Cruise spent one year preparing for the role. He visited several veterans' hospitals, read various books on the Vietnam War and practiced riding in a wheelchair. At one point during pre-production, Stone suggested that Cruise be injected with a chemical drug that would render him paralyzed for two days; the director believed that the drug would help him realistically portray the difficulties of being a paraplegic. The insurance company responsible for the film vetoed the idea, believing that the drug would cause permanent incapacitation. Kovic visited the production daily and would often participate in rehearsals with Cruise. Kovic also appears in the film as a World War II veteran at an Independence Day parade who flinches in response to exploding firecrackers, a reflex that Cruise's character adopts later in the film. On July 3, 1989, following the end of reshoots, Kovic gave Cruise his Bronze Star Medal as a birthday present and in praise of his commitment to the role.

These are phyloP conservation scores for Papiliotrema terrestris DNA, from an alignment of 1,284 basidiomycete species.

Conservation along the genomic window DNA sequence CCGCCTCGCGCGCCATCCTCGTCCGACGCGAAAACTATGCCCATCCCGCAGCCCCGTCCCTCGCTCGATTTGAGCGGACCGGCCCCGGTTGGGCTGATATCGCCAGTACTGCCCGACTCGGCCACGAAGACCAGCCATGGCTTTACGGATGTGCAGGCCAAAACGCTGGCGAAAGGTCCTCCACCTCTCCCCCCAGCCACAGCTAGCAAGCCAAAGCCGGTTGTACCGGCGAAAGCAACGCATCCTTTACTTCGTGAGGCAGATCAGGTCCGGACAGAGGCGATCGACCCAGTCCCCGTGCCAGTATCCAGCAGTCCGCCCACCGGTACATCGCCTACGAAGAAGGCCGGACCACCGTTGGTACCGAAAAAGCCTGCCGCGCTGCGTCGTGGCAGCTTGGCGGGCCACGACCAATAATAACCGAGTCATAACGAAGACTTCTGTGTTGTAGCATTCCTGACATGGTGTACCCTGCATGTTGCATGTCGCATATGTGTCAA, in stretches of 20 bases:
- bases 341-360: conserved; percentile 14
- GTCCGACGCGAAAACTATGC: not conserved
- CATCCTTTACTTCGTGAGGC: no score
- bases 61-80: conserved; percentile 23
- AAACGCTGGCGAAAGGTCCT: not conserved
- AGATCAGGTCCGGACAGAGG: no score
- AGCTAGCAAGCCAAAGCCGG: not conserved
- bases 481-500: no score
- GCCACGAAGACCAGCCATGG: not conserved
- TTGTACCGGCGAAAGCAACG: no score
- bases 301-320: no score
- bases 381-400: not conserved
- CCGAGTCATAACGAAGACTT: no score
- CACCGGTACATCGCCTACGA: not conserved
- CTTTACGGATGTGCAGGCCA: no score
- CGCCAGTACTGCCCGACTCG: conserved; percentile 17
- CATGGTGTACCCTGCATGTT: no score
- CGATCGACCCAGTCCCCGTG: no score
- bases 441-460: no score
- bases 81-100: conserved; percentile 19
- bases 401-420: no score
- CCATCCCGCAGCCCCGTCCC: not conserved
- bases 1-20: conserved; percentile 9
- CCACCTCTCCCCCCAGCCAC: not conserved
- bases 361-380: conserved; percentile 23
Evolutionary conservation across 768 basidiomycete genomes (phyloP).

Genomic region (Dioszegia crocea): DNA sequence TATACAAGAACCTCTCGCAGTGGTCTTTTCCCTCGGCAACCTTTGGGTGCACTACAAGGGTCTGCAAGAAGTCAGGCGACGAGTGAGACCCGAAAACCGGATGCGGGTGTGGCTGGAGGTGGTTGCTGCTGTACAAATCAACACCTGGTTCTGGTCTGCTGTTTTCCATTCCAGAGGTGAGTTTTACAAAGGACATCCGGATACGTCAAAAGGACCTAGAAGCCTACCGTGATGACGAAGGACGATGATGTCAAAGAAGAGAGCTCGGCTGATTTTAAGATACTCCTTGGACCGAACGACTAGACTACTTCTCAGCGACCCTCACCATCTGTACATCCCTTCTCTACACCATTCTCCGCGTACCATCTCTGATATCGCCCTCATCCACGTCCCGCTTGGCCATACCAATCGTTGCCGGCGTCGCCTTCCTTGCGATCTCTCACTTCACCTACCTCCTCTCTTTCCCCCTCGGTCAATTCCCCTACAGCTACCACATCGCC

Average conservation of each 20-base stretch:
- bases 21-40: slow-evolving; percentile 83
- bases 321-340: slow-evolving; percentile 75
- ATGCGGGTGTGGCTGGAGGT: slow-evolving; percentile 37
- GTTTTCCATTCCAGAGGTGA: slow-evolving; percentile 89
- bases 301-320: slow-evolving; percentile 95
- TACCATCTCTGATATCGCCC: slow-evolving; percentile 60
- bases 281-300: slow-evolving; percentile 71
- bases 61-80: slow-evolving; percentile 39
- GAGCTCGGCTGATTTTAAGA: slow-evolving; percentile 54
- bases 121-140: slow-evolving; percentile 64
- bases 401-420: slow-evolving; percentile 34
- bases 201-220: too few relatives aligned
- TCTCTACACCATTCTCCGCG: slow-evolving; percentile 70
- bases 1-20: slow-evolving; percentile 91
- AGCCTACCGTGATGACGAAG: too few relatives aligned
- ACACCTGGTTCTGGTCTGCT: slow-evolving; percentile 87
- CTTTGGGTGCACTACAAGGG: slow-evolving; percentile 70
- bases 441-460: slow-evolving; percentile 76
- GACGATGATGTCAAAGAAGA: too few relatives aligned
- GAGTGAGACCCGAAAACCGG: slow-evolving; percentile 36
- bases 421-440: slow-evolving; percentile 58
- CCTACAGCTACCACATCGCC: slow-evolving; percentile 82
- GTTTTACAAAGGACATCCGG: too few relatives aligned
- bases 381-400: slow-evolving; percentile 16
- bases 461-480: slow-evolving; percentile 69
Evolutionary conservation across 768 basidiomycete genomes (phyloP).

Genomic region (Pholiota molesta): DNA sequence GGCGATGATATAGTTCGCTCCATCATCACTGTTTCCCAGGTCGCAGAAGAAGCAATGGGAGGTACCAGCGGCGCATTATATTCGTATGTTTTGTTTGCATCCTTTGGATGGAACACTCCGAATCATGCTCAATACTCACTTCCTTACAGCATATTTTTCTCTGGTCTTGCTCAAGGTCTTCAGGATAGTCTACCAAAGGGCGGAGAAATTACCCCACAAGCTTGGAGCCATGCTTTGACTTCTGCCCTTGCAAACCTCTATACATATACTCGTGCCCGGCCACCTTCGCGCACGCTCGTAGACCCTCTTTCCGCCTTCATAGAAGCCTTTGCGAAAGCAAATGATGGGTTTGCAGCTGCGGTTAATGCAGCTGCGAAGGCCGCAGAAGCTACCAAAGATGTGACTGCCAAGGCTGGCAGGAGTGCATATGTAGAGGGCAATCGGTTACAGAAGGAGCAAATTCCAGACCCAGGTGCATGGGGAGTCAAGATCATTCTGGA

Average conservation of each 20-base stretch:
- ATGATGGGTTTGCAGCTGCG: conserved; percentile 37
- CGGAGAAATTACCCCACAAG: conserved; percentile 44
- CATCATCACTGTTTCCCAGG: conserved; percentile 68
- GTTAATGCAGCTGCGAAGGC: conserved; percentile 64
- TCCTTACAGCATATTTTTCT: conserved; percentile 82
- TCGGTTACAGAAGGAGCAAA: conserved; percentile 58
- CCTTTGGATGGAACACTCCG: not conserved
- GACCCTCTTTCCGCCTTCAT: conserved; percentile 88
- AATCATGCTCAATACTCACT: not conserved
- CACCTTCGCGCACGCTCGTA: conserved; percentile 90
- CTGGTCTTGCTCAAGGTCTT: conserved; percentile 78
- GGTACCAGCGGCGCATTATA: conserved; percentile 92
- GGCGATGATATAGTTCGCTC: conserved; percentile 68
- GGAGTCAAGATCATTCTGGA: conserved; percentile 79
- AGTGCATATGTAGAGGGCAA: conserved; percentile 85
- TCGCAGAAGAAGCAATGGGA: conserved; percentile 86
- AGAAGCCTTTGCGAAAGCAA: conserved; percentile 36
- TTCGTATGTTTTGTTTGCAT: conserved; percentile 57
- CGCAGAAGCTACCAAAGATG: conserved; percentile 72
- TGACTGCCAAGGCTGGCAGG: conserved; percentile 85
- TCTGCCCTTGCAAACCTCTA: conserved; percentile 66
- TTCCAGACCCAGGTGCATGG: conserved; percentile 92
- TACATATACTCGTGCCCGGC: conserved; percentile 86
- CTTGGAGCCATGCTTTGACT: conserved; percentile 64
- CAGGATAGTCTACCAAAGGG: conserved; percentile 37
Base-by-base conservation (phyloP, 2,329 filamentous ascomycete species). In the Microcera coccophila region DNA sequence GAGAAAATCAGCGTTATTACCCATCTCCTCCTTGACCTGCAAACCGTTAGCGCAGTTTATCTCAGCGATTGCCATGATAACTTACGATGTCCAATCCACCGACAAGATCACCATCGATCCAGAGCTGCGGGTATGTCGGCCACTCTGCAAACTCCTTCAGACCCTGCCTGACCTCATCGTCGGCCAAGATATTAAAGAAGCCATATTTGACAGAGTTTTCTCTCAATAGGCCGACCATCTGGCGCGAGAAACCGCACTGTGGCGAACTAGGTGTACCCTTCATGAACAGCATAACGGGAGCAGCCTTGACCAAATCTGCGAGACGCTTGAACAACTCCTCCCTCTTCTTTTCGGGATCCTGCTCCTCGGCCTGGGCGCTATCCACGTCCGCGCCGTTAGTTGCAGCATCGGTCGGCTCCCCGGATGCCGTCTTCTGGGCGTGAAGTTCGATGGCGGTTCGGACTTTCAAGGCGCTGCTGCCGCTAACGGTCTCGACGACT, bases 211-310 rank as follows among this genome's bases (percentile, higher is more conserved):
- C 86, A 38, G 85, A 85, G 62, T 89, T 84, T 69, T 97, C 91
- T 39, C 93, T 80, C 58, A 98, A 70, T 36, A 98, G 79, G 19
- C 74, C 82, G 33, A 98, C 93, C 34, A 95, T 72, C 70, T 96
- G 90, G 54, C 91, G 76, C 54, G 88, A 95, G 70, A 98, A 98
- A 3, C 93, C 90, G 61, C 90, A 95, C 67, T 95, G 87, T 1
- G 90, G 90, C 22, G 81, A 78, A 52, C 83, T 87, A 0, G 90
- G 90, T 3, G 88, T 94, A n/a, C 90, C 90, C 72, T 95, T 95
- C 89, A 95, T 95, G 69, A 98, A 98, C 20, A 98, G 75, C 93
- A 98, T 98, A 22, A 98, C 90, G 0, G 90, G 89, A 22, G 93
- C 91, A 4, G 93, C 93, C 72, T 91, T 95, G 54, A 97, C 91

Casting directors Risa Bramon Garcia and Billy Hopkins sought more than 200 actors for various speaking roles. They auditioned 2,000 child actors in Massapequa and hired 8,000 extras for scenes shot in Dallas, Texas. For the Fourth of July parade sequences, student protests and presidential conventions, the production employed nearly 12,000 people from the National Paralysis Foundation, Campfire Girls and American Legion to appear as extras. The film reunited Stone with several past collaborators who make brief appearances in the film. Tom Berenger, who worked with the director on Platoon, plays Gunnery Sergeant Hayes, a Marine recruiter. Michael Wincott, who had a supporting role in Talk Radio (1988), plays a wounded veteran in Mexico. John C. McGinley, in his fourth collaboration with Stone, plays an official at the 1976 Democratic Convention. Stone himself appears as a skeptical news reporter.
To prepare the actors portraying Marines, military advisor Dale Dye organized one-week training missions, one in the United States, and the other in the Philippines where the battle sequences were to be filmed. Abbie Hoffman, a Yippie activist, acted as a consultant who educated the cast about the peace movement. He also makes an appearance as a protestor in Syracuse, New York. The film is dedicated to Hoffman, who died on April 12, 1989.